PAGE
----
In our last blog we wrote about the three main types of cocoa beans – criollo, fosteraoro and trinitario. That may be a little bit specialised to all but the most ardent chocolate enthusiast. So this time we’d like to move the conversation on to the finished product.
Most people know about the three main types of chocolate; white, milk and dark. And most people have a pretty good idea about which is their favourite type of chocolate. Apart from, that is, those of us, who just say they like all types of chocolate!
On our chocolate making courses, we love to introduce students to different types of chocolate and ‘Origins’ chocolate made from a single country and plantation. Think whisky and single malts! When they’re tasting white chocolate, knowledgeable students often ask ‘is white chocolate really chocolate?’
What is white chocolate made of ?
White chocolate is technically not real chocolate as it doesn’t contain any cocoa solids, but it is made primarily of cocoa butter, sugar and milk solids. White chocolate must contain at least 14% milk solids, including 3.5% milk fat. and no more than 55% sugar or other sweeteners.
It retains a popularity all of its own as a vanilla-scented indulgence or as a decorative contrast to dark chocolates. In the United States, white chocolate must contain a minimum of 20% cocoa fat. This was to stop many manufacturers from using only vegetable oil or other fats instead of including cocoa butter. These rules are similar like with Belgium Chocolate content.
As a buying guide, they advise that better brands of white chocolate are made with a high proportion of cocoa butter and real vanilla. Avoid anything with vanillin.
So, white chocolate is high in cocoa butter, which gives it an ivory like appearance. This subtle taste means that it often goes well with darker chocolate desserts such as pouring White Chocolate Crème Anglaise on to a chocolate roulade cake.
Does white chocolate include cocoa butter?
Is white chocolate really chocolate? As one question invariably leads to another, it’s time to talk about Cocoa Butter.
Cocoa butter comes from the process of how cocoa powder is made. When roasted cacao beans are ground into a paste (called chocolate liquor) this is then put through a strong hydralic press that separates the cacao mass from the cocoa butter. So, it’s best to think of cocoa butter as the fat removed from chocolate liquor after it is pressed.
Cocoa butter uses
This is because, Cocoa butter is the primary ingredient that allows chocolate to remain solid at room temperature and at the same time melt in the mouth, as its melting point is just below the average human body temperature.
Lipstick is one example. So, for the ladies, at least, you may be putting something akin to chocolate to your lips, more often that you realised! It can also be found in cosmetic ointments to soften and protect chapped hands and lips and in pharmacies for coating pills.
Why is white chocolate not white?
White chocolate should never be pure white. Since cocoa butter is ivory-coloured, real white chocolate should be off-white as well. Products labelled as ‘white bar’ or ‘white coating’ are often not white chocolate and just tastes plain sugary and should not be used in recipes that call for white chocolate.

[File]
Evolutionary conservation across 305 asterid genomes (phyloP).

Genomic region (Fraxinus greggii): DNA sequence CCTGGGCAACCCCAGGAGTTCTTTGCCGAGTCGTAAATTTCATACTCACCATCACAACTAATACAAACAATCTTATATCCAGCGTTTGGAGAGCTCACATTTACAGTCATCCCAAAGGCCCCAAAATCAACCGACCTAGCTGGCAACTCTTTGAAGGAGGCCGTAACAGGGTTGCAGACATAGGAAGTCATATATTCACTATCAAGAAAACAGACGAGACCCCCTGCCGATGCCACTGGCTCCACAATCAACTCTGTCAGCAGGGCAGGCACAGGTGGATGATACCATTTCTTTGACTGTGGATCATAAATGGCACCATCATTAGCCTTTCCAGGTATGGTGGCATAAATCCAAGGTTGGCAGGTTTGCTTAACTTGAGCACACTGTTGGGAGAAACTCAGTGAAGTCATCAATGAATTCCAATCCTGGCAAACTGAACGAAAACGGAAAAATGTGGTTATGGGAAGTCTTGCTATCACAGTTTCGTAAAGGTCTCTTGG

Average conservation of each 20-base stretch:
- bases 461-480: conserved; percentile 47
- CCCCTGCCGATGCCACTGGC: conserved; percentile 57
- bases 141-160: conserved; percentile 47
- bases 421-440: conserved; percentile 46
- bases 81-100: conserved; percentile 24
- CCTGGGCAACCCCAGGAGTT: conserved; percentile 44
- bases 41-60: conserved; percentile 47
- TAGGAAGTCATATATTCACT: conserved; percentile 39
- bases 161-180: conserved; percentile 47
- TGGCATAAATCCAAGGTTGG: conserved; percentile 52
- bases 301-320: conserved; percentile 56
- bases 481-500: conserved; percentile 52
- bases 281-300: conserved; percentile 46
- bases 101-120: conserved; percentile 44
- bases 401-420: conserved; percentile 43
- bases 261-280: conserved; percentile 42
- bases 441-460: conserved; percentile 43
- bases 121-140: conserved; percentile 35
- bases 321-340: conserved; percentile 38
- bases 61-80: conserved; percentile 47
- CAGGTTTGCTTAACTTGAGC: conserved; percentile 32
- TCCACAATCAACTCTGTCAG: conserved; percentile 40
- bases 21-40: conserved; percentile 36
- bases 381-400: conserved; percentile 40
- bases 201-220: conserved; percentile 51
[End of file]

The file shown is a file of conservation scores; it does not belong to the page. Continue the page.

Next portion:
So, if it is pure white in colour, it means instead of cocoa butter, vegetable oil or some other fat was used (though some manufacturers get around the colour problem by adding artificial colouring).
Due to the higher fat and sugar content, white chocolate melts very easily and at a lower temperature than dark chocolate, but more care should be taken when using it. Avoid excessive or direct heat.
Is white chocolate really chocolate?
For most chocolate connoisseurs, the answer is probably ‘No!’
Chocolate is a range of products made with chocolate liquor, cocoa butter, and cocoa solids, among other ingredients. Depending on the proportions of the cocoa, there are several types of chocolate like dark chocolate, milk chocolate, semisweet chocolate, as we described earlier.
White chocolate doesn’t have two of the key ingredients, chocolate liquor and cocoa solids. These are the main cocoa ingredients flavours in any type of real chocolate.
Buing good quality white chocolate
In reality, white chocolate as we know (and love it) is deeply ingrained in our human psyche as well as our taste buds. At it’s worst and most commercial, it may be sugary and sweet, but cocoa butter has many interesting properties and uses.
Good quality white chocolate – ivory in appearance, it’s well worth searching for. And it does mix well with dark, more earthier tasting chocolates. Try that White Chocolate Crème Anglaise.
At Cocoa & Heart, we love using white chocolate for our children chocolate lollipops and other chocolate novelty gifts. It’s fun to colour and flavour and we make sure we use not too sweet brand of top quality Belgium chocolate to make these.
We also use 40% cocoa solids white chocolate in our Chocolate Courses to create amazing chocolate ganache. This particular type of white chocolate is very grown up version, which has a rich taste of dark chocolate and coffee.
So, you see, you can find a good quality white chocolate and for that I’m very happy to call it a chocolate!
Happy chocolate tasting!